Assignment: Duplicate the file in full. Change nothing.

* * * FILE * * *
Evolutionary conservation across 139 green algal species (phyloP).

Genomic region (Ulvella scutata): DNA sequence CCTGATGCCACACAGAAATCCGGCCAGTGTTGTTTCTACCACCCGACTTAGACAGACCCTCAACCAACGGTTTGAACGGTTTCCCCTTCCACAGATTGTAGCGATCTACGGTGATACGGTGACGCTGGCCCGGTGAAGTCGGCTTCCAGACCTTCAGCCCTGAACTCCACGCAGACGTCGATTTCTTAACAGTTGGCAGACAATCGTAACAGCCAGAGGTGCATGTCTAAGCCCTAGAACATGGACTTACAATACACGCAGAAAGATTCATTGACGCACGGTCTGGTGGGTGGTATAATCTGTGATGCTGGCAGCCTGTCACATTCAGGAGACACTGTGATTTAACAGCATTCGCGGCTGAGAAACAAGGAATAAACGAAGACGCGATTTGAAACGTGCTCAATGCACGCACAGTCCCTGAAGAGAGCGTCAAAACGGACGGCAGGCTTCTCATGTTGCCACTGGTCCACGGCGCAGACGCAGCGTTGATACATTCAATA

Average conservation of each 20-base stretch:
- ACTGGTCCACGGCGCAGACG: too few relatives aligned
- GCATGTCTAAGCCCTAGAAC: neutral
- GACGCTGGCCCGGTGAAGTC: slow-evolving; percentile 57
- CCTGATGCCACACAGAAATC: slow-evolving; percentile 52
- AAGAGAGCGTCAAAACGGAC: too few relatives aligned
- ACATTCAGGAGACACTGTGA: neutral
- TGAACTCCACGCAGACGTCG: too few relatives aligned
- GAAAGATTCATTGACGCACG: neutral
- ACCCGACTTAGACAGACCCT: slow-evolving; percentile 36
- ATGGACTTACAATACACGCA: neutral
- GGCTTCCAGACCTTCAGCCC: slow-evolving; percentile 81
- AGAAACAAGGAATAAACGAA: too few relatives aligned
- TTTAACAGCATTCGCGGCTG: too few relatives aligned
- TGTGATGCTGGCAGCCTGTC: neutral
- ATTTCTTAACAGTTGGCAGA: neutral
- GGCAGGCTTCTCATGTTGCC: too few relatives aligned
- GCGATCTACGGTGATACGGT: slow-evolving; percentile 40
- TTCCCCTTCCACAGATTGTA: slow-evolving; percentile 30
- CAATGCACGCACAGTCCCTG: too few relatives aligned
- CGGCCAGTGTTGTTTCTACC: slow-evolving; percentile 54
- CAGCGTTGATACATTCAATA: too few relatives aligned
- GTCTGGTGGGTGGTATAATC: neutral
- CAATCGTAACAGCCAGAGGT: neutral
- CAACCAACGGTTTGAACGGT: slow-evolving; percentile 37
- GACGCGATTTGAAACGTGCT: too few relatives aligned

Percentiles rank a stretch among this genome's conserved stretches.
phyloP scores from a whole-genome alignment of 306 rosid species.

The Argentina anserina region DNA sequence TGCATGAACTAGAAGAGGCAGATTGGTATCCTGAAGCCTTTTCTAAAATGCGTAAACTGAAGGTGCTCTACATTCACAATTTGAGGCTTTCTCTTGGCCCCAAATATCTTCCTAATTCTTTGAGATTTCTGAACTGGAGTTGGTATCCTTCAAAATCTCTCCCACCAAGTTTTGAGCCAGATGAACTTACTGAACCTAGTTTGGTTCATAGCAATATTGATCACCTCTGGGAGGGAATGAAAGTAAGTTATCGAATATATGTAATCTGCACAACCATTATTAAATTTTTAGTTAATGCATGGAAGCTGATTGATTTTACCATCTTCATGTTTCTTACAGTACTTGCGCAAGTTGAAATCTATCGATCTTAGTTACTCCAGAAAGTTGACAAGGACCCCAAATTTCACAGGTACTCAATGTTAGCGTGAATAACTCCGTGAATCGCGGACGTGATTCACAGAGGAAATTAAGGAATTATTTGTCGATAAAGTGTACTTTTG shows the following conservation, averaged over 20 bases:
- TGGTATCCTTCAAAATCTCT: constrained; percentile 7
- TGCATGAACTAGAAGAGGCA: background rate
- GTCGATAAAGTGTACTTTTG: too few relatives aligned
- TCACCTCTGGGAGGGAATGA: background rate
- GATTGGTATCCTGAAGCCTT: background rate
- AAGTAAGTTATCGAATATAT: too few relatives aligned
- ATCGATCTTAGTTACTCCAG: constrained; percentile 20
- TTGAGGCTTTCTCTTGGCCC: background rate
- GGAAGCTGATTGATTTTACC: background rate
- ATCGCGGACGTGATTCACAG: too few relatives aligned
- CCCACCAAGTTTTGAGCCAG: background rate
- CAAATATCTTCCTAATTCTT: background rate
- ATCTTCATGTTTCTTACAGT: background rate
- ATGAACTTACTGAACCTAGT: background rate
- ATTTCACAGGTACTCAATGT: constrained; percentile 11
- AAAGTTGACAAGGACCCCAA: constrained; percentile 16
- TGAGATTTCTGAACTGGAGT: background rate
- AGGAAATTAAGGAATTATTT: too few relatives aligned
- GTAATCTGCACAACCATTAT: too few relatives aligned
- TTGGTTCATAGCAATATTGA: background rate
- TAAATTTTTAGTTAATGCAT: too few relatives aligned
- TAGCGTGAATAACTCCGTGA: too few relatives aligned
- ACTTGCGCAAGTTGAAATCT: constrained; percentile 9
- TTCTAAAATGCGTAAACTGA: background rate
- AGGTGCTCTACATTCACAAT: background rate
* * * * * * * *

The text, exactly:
Evolutionary conservation across 139 green algal species (phyloP).

Genomic region (Ulvella scutata): DNA sequence CCTGATGCCACACAGAAATCCGGCCAGTGTTGTTTCTACCACCCGACTTAGACAGACCCTCAACCAACGGTTTGAACGGTTTCCCCTTCCACAGATTGTAGCGATCTACGGTGATACGGTGACGCTGGCCCGGTGAAGTCGGCTTCCAGACCTTCAGCCCTGAACTCCACGCAGACGTCGATTTCTTAACAGTTGGCAGACAATCGTAACAGCCAGAGGTGCATGTCTAAGCCCTAGAACATGGACTTACAATACACGCAGAAAGATTCATTGACGCACGGTCTGGTGGGTGGTATAATCTGTGATGCTGGCAGCCTGTCACATTCAGGAGACACTGTGATTTAACAGCATTCGCGGCTGAGAAACAAGGAATAAACGAAGACGCGATTTGAAACGTGCTCAATGCACGCACAGTCCCTGAAGAGAGCGTCAAAACGGACGGCAGGCTTCTCATGTTGCCACTGGTCCACGGCGCAGACGCAGCGTTGATACATTCAATA

Average conservation of each 20-base stretch:
- ACTGGTCCACGGCGCAGACG: too few relatives aligned
- GCATGTCTAAGCCCTAGAAC: neutral
- GACGCTGGCCCGGTGAAGTC: slow-evolving; percentile 57
- CCTGATGCCACACAGAAATC: slow-evolving; percentile 52
- AAGAGAGCGTCAAAACGGAC: too few relatives aligned
- ACATTCAGGAGACACTGTGA: neutral
- TGAACTCCACGCAGACGTCG: too few relatives aligned
- GAAAGATTCATTGACGCACG: neutral
- ACCCGACTTAGACAGACCCT: slow-evolving; percentile 36
- ATGGACTTACAATACACGCA: neutral
- GGCTTCCAGACCTTCAGCCC: slow-evolving; percentile 81
- AGAAACAAGGAATAAACGAA: too few relatives aligned
- TTTAACAGCATTCGCGGCTG: too few relatives aligned
- TGTGATGCTGGCAGCCTGTC: neutral
- ATTTCTTAACAGTTGGCAGA: neutral
- GGCAGGCTTCTCATGTTGCC: too few relatives aligned
- GCGATCTACGGTGATACGGT: slow-evolving; percentile 40
- TTCCCCTTCCACAGATTGTA: slow-evolving; percentile 30
- CAATGCACGCACAGTCCCTG: too few relatives aligned
- CGGCCAGTGTTGTTTCTACC: slow-evolving; percentile 54
- CAGCGTTGATACATTCAATA: too few relatives aligned
- GTCTGGTGGGTGGTATAATC: neutral
- CAATCGTAACAGCCAGAGGT: neutral
- CAACCAACGGTTTGAACGGT: slow-evolving; percentile 37
- GACGCGATTTGAAACGTGCT: too few relatives aligned

Percentiles rank a stretch among this genome's conserved stretches.
phyloP scores from a whole-genome alignment of 306 rosid species.

The Argentina anserina region DNA sequence TGCATGAACTAGAAGAGGCAGATTGGTATCCTGAAGCCTTTTCTAAAATGCGTAAACTGAAGGTGCTCTACATTCACAATTTGAGGCTTTCTCTTGGCCCCAAATATCTTCCTAATTCTTTGAGATTTCTGAACTGGAGTTGGTATCCTTCAAAATCTCTCCCACCAAGTTTTGAGCCAGATGAACTTACTGAACCTAGTTTGGTTCATAGCAATATTGATCACCTCTGGGAGGGAATGAAAGTAAGTTATCGAATATATGTAATCTGCACAACCATTATTAAATTTTTAGTTAATGCATGGAAGCTGATTGATTTTACCATCTTCATGTTTCTTACAGTACTTGCGCAAGTTGAAATCTATCGATCTTAGTTACTCCAGAAAGTTGACAAGGACCCCAAATTTCACAGGTACTCAATGTTAGCGTGAATAACTCCGTGAATCGCGGACGTGATTCACAGAGGAAATTAAGGAATTATTTGTCGATAAAGTGTACTTTTG shows the following conservation, averaged over 20 bases:
- TGGTATCCTTCAAAATCTCT: constrained; percentile 7
- TGCATGAACTAGAAGAGGCA: background rate
- GTCGATAAAGTGTACTTTTG: too few relatives aligned
- TCACCTCTGGGAGGGAATGA: background rate
- GATTGGTATCCTGAAGCCTT: background rate
- AAGTAAGTTATCGAATATAT: too few relatives aligned
- ATCGATCTTAGTTACTCCAG: constrained; percentile 20
- TTGAGGCTTTCTCTTGGCCC: background rate
- GGAAGCTGATTGATTTTACC: background rate
- ATCGCGGACGTGATTCACAG: too few relatives aligned
- CCCACCAAGTTTTGAGCCAG: background rate
- CAAATATCTTCCTAATTCTT: background rate
- ATCTTCATGTTTCTTACAGT: background rate
- ATGAACTTACTGAACCTAGT: background rate
- ATTTCACAGGTACTCAATGT: constrained; percentile 11
- AAAGTTGACAAGGACCCCAA: constrained; percentile 16
- TGAGATTTCTGAACTGGAGT: background rate
- AGGAAATTAAGGAATTATTT: too few relatives aligned
- GTAATCTGCACAACCATTAT: too few relatives aligned
- TTGGTTCATAGCAATATTGA: background rate
- TAAATTTTTAGTTAATGCAT: too few relatives aligned
- TAGCGTGAATAACTCCGTGA: too few relatives aligned
- ACTTGCGCAAGTTGAAATCT: constrained; percentile 9
- TTCTAAAATGCGTAAACTGA: background rate
- AGGTGCTCTACATTCACAAT: background rate